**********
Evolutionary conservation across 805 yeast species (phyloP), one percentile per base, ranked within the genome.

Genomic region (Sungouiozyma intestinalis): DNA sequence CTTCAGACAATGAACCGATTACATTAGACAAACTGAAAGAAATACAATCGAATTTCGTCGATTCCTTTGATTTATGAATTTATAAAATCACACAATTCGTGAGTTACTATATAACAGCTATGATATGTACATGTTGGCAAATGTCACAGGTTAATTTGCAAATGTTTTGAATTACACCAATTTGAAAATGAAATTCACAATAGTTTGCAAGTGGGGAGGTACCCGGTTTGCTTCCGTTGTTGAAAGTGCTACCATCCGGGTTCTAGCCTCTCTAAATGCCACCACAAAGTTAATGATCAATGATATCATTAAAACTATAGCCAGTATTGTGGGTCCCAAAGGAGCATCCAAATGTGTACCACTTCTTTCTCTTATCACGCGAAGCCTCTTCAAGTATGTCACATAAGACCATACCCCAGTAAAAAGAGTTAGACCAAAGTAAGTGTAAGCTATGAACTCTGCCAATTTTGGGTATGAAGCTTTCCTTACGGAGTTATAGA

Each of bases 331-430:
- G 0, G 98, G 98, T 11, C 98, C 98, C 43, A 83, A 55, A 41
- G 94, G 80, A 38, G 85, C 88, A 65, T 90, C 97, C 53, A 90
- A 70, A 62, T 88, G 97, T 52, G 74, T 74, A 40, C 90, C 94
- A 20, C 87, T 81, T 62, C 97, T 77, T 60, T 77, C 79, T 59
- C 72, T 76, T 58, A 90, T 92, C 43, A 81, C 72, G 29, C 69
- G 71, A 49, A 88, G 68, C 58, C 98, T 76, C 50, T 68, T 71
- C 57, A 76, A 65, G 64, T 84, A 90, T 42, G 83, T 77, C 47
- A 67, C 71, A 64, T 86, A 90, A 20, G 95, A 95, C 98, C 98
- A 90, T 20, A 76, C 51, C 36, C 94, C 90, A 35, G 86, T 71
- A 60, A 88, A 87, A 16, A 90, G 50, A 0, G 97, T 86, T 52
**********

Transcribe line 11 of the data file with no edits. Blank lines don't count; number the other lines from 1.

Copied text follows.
- A 67, C 71, A 64, T 86, A 90, A 20, G 95, A 95, C 98, C 98